During my last 15 years in private practice, I’ve seen at least 3-4 cycles of ups and downs, during which employers can be relied upon to boost the recruitment industry in their vain and often meaningless search for this mysterious ‘holy grail’. The saviour with the Midas touch, who will single-handedly, with one giant leap, transform a struggling business into a successful one.
And why do they keep on repeating the same behaviour and get the same results time after time? For the same reason that we play the lottery, I suspect; if you don’t buy a ticket, you can’t possibly win. However, I submit that as much as the psychology is the same; so are the chances of pulling a winning ticket. And yet, businesses can be relied upon to keep doing it again and again; just so long as there’s a chance, then it’s worth the gamble. After all, it’s only a small outlay for a potentially sizeable return. I can certainly see the lure and understand the thought processes which drive such decision-making. However, in much the same way as playing the lottery, it really has very little chance of success.
Business Development is not for the faint-hearted. It’s a clear and definable skill which has its roots firmly planted in one-to-one relationship building. And yet, so misunderstood is this role and so misaligned has it become over the years, that the role has become synonymous with something which sits in the twilight zone between sales and marketing. A role which requires an incumbent to make repeated and unsolicited calls to leads and potential customers, armed with a brochure or sales pitch of the latest product or service offering. The ultimate door-knocker, if you will. The snake oil salesman of yesteryear; and if that’s not bad enough, businesses which err towards a marketing bent, often swamp leads or potential customers with so much useless and confusing collateral, that they barely know what it is they are being asked to consider. Both approaches are about as useless as baling water out of the Titanic with a saucepan.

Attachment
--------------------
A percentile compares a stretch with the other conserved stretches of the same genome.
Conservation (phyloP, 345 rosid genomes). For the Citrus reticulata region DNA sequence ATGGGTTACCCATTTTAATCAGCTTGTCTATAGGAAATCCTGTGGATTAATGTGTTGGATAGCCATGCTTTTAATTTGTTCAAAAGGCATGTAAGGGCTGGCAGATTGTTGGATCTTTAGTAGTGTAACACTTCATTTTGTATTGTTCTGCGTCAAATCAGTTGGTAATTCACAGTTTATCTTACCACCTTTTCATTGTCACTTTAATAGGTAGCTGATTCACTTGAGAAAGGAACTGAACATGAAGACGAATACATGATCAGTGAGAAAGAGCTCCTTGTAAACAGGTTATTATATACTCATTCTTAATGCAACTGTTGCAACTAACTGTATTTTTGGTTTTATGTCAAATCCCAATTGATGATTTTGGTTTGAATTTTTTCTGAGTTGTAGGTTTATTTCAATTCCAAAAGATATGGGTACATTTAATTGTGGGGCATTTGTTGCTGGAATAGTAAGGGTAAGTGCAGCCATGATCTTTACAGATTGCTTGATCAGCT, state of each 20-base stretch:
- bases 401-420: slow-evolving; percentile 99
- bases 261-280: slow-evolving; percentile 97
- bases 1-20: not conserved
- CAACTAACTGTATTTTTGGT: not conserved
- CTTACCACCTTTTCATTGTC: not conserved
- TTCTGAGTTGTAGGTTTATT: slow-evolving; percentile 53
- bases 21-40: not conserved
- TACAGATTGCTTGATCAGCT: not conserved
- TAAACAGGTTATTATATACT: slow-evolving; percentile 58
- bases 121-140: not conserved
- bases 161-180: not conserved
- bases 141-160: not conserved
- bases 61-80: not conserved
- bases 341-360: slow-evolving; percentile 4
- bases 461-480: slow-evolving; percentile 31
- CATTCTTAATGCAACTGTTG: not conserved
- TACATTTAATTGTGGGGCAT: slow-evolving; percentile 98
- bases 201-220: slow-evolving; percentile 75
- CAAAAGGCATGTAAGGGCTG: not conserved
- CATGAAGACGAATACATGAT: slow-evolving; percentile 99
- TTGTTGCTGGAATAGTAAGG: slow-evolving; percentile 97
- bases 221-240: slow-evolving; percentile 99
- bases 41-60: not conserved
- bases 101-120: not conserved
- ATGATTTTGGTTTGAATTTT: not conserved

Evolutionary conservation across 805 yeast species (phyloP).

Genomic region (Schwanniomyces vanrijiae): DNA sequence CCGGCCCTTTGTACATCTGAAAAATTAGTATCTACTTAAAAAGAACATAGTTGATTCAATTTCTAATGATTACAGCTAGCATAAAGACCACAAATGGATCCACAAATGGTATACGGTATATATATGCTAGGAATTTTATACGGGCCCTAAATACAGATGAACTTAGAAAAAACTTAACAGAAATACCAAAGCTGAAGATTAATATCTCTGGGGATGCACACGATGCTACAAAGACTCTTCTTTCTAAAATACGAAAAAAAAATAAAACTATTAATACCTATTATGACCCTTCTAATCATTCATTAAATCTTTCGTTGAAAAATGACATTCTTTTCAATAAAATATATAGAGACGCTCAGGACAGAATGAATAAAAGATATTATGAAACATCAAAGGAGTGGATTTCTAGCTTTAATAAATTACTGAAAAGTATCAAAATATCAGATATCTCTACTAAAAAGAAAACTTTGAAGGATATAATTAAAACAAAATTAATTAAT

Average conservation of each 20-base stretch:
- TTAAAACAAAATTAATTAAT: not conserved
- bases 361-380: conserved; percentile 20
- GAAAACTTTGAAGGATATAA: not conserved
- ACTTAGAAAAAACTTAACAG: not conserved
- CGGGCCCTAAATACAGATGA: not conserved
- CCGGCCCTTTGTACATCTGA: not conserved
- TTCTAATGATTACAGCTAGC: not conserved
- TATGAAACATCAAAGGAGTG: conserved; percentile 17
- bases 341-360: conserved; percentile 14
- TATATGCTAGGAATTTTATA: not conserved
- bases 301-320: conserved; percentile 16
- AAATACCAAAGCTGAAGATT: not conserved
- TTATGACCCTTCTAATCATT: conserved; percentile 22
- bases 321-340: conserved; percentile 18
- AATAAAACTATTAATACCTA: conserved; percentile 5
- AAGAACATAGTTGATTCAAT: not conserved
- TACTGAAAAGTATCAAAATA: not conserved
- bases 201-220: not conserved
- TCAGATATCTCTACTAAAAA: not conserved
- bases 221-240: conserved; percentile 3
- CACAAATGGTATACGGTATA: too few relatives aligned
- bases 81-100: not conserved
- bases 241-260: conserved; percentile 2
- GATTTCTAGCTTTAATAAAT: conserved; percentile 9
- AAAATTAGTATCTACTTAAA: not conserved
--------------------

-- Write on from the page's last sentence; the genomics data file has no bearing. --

So, is there a better way?
Yes, there is, and one which is guaranteed to give every business the best possible chance of surviving and beating a downturn. Firstly, recognise that business development is a clearly defined skill, with purpose, clarity and definition; and secondly view it as a long-term sustainable investment, which, over time, will pay a steady and ever-improving return. Recruit and develop a talent pool of those who are the most natural and gifted relationship-builders, from whatever discipline they come from, and set them to work on forging long-term ‘trusted partner’ status with your key existing and target potential clients. Give them the freedom to operate outside of constraining and restrictive targets and work practices and reward them on their skill and ability in maintaining an ongoing dialogue with their clients. It’s this dialogue which is key to sustainability and which, ultimately, propels them and the business into trusted partner status. The most successful business developers don’t actually sell anything; they don’t need to, because their clients are only too happy to buy from them, as and when the opportunity arises. And what’s even better, is that they continue to buy, again and again and again. Just so long as there’s trust, there will always be a return. It may not be immediate and it may not scoop the jackpot, but it will be consistent and reliable.
What value does this level of consistency and reliability have in the current economic climate? However, just like any solid and worthwhile investment, it requires time, patience and good judgement, which might well be a better bet than a weekly punt on the lottery.
Jeremy Thorn is the founding President of QED Consulting, a qualified Executive Leadership Coach and also Non-Executive Director of several fast-growing businesses. He is also the author of several prize-winning business books and a frequent speaker on management topics internationally.
First published by The Telegraph online business club